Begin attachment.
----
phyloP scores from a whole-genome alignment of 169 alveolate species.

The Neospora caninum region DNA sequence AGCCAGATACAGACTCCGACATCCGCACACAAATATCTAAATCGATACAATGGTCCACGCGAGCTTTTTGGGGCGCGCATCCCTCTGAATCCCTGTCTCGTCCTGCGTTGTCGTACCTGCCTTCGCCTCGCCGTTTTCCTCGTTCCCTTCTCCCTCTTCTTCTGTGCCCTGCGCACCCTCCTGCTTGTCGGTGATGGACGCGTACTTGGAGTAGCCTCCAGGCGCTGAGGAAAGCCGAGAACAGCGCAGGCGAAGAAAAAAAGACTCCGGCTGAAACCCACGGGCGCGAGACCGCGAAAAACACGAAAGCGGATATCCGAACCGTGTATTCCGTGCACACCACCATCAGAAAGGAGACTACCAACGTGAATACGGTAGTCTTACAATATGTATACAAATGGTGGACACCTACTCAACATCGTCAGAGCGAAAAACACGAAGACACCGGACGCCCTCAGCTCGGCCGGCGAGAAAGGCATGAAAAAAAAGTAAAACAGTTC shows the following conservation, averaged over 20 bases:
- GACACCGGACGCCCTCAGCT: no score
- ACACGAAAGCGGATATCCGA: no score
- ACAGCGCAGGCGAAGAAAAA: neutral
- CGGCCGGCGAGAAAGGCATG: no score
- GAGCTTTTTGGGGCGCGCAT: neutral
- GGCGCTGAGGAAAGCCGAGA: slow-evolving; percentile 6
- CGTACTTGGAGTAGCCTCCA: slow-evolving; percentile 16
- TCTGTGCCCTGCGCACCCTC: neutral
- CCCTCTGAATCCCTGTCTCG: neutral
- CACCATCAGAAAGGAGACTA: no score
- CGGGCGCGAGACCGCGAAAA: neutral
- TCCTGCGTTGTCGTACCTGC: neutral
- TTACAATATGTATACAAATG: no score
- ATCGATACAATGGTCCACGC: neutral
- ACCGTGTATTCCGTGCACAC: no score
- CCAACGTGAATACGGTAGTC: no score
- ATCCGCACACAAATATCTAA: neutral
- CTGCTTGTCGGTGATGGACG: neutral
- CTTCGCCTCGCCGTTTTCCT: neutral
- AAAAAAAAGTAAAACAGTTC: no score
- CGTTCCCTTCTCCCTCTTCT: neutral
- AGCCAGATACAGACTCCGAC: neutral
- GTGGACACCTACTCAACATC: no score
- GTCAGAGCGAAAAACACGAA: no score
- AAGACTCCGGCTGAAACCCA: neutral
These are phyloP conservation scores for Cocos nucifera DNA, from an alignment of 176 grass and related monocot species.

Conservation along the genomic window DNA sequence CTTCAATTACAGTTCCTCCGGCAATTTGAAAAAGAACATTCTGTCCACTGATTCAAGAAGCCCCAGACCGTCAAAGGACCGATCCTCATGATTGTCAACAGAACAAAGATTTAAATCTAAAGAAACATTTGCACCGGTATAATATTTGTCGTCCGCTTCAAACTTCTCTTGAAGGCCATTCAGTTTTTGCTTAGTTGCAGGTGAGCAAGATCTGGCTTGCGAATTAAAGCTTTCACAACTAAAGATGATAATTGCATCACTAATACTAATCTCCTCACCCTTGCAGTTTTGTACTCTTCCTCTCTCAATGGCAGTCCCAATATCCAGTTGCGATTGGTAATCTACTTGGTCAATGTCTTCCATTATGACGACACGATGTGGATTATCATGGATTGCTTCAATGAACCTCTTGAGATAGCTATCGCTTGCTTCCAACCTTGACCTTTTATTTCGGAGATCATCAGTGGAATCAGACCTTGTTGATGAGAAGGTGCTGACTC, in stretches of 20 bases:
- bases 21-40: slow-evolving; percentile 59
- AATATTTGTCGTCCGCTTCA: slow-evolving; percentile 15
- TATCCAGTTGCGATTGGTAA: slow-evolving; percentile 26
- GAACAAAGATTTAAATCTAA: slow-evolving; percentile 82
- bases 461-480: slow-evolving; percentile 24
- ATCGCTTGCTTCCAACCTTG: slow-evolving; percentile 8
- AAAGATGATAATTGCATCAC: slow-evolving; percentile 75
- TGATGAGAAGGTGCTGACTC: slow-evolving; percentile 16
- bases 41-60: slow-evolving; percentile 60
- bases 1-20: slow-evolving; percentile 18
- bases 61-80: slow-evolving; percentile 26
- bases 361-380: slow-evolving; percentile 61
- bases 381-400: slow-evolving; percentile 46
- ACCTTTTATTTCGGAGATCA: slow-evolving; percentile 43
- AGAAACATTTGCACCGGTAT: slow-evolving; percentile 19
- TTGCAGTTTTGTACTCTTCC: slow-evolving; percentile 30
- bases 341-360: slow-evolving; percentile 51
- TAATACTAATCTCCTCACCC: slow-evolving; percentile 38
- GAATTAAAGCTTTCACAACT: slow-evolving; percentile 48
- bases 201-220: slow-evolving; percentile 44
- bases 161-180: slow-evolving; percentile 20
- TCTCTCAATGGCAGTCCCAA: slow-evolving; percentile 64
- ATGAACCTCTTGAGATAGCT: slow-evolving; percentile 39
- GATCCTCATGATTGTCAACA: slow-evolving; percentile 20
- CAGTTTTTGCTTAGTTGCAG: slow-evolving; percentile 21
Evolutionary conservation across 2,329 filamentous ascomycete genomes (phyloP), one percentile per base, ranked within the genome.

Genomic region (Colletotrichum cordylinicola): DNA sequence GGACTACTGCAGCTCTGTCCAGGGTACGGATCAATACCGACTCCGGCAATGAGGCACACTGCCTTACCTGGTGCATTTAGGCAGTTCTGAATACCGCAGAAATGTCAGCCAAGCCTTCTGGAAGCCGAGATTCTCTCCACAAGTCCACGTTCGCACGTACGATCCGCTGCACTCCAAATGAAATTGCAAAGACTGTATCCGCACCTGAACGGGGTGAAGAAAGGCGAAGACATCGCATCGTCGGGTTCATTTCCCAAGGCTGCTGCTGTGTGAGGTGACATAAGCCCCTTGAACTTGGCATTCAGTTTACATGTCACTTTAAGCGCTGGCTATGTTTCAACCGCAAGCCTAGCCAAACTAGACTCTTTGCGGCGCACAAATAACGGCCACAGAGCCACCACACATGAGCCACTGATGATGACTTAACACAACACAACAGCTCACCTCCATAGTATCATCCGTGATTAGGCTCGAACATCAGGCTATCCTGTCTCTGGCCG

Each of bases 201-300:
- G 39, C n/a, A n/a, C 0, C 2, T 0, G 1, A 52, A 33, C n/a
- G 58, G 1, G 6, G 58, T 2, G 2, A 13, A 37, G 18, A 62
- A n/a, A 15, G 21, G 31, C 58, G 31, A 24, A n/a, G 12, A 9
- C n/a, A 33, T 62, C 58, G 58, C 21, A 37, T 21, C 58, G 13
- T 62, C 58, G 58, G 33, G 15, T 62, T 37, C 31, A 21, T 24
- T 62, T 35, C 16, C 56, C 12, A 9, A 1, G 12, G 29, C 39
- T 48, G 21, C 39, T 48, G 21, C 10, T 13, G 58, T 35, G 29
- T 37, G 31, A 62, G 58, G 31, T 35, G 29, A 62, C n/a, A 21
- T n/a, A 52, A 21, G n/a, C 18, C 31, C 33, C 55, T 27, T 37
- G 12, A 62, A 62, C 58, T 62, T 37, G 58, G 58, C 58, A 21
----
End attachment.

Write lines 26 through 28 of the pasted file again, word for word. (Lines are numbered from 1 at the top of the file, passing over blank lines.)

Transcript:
- GTCAGAGCGAAAAACACGAA: no score
- AAGACTCCGGCTGAAACCCA: neutral
These are phyloP conservation scores for Cocos nucifera DNA, from an alignment of 176 grass and related monocot species.